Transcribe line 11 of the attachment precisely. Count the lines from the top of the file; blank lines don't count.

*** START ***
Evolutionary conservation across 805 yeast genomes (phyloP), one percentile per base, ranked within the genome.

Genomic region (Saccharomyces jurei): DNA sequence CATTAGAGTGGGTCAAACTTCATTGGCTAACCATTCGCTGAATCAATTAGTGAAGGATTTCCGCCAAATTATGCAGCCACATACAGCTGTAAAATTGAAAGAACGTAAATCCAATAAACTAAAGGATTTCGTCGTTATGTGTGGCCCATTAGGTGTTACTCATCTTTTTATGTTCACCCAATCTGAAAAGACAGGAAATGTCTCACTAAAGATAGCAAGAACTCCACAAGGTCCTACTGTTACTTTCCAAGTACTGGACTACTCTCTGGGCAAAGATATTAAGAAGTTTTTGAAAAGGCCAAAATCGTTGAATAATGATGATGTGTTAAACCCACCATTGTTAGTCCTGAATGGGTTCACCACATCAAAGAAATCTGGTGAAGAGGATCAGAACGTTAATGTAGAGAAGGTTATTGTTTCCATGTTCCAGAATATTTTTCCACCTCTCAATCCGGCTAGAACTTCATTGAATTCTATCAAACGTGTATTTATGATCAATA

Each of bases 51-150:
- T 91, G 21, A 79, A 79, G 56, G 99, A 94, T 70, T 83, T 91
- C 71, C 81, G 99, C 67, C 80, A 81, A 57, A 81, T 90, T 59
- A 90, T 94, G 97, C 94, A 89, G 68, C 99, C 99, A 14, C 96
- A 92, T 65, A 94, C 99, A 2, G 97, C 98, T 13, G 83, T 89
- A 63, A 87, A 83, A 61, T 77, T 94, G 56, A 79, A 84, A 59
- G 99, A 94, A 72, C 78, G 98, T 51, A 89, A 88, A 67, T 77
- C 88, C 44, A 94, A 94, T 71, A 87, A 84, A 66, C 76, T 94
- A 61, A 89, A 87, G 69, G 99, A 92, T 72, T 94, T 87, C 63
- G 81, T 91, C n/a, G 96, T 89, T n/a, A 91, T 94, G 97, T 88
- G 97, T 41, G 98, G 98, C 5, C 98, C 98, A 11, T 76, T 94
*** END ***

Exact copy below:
- A 61, A 89, A 87, G 69, G 99, A 92, T 72, T 94, T 87, C 63